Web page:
By way of background, the federal District Court for the District of Nebraska had blocked the Nebraska Public Service Commission’s (“NPSC”) ability to require nomadic interconnected VoIP providers to collect and remit a surcharge for the state’s USF. On the appeal to the Eighth Circuit, the FCC submitted an amicus brief arguing that the FCC has not pre-empted the states from assessing state USF fees on VoIP providers. The FCC wrote:
The fundamental error in the district court’s preemption analysis is that it fails to consider the critical question of whether preemption is necessary to prevent the state regulation at issue from frustrating a valid federal policy objective. It is not enough to simply conclude that it is impossible to separate the interstate and intrastate aspects of the service – that is a necessary, but not a sufficient, finding to support preemption. A finding that state regulation would conflict with federal regulatory policies is also required. In the Vonage Preemption Order, the FCC found that Minnesota’s entry and tariff regulations of Vonage’s service conflicted with the FCC’s deregulatory policies applicable to the interstate component of Vonage’s service. The FCC did not address, let alone preempt, the state-level universal service obligations of interconnected VoIP providers, which the FCC has distinguished from traditional “economic regulation.” In contrast to the Vonage Preemption Order, the NPSC USF Order does not present a conflict with the FCC’s rules or policies. Rather, the NPSC’s decision to require interconnected VoIP providers to contribute to the state’s universal service fund, and the contribution rules that the NPSC established to implement its decision, are fully consonant with the FCC’s rules and policies and are contemplated by §254(f) of the [Telecommunications] Act. Thus, in these specific circumstances, the rationale of the Vonage Preemption Order provides no basis to conclude that the FCC has preempted Nebraska’s state universal-service contribution requirement. (internal citations omitted)The FCC went on to argue that a state requiring VoIP providers to contribute to the state's USF fund does not frustrate federal policy and actually promotes the federal policy: “Vonage benefits from the state’s universal-service program because its customers in Nebraska (and elsewhere) undoubtedly value the ability to place calls to and receive calls from those in Nebraska who continue to rely on the PSTN [Public Switched Telephone Network] for their telephony services.” For example, programs like Lifeline and Linkup that help low-income afford to maintain phone service should be supported by all users, no matter which type of telphone service they use.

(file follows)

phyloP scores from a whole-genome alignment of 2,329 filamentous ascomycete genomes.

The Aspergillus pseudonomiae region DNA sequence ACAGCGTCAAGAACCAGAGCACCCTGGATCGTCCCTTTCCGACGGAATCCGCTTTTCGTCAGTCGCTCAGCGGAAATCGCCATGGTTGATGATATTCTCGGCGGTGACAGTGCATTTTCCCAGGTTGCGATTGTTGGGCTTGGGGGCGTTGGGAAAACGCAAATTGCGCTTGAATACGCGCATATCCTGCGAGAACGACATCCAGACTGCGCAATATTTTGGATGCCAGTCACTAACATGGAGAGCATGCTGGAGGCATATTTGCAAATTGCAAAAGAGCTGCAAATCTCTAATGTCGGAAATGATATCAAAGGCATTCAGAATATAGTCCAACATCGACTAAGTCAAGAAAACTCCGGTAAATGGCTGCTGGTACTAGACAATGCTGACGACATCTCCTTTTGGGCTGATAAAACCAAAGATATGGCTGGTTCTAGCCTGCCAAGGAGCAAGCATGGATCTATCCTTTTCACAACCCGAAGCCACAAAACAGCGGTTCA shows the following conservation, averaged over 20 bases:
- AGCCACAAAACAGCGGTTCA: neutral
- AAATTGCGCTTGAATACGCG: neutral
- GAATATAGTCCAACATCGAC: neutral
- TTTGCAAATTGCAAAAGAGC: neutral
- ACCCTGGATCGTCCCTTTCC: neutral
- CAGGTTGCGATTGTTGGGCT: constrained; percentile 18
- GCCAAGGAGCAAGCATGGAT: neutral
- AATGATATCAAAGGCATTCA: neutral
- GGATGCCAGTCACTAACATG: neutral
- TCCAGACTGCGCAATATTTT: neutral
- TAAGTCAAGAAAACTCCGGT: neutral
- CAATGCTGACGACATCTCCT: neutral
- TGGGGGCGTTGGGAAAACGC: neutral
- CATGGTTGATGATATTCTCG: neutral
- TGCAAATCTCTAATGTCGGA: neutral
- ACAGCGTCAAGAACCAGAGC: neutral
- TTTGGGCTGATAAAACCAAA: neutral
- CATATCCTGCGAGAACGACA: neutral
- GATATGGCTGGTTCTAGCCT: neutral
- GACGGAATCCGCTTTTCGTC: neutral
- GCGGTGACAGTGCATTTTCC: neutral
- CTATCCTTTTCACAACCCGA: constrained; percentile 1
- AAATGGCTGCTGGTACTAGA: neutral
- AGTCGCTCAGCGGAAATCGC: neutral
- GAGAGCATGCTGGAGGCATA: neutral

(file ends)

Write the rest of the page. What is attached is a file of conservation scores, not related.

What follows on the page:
Further, the FCC argued that the federal USF is supported by contributions from interstate revenues, while the state USF would be supported through intrastate revenues: “If an interconnected VoIP provider relies on the FCC’s safe-harbor and presumes that 64.9 percent of its revenues flow from its interstate operations, under the NPSC USF Order it may use the equivalent presumption that 35.1 percent of its revenues are intrastate in nature. . . . [T]here is no possibility that an interconnected VoIP provider will be forced to pay into Nebraska’s universal-service fund on the basis of the same revenues that the provider uses to calculate its federal universal-service contribution.” Thus, the FCC proclaimed, “the NPSC USF Order is not ‘inconsistent with the Commission’s rules to preserve and advance universal service.’”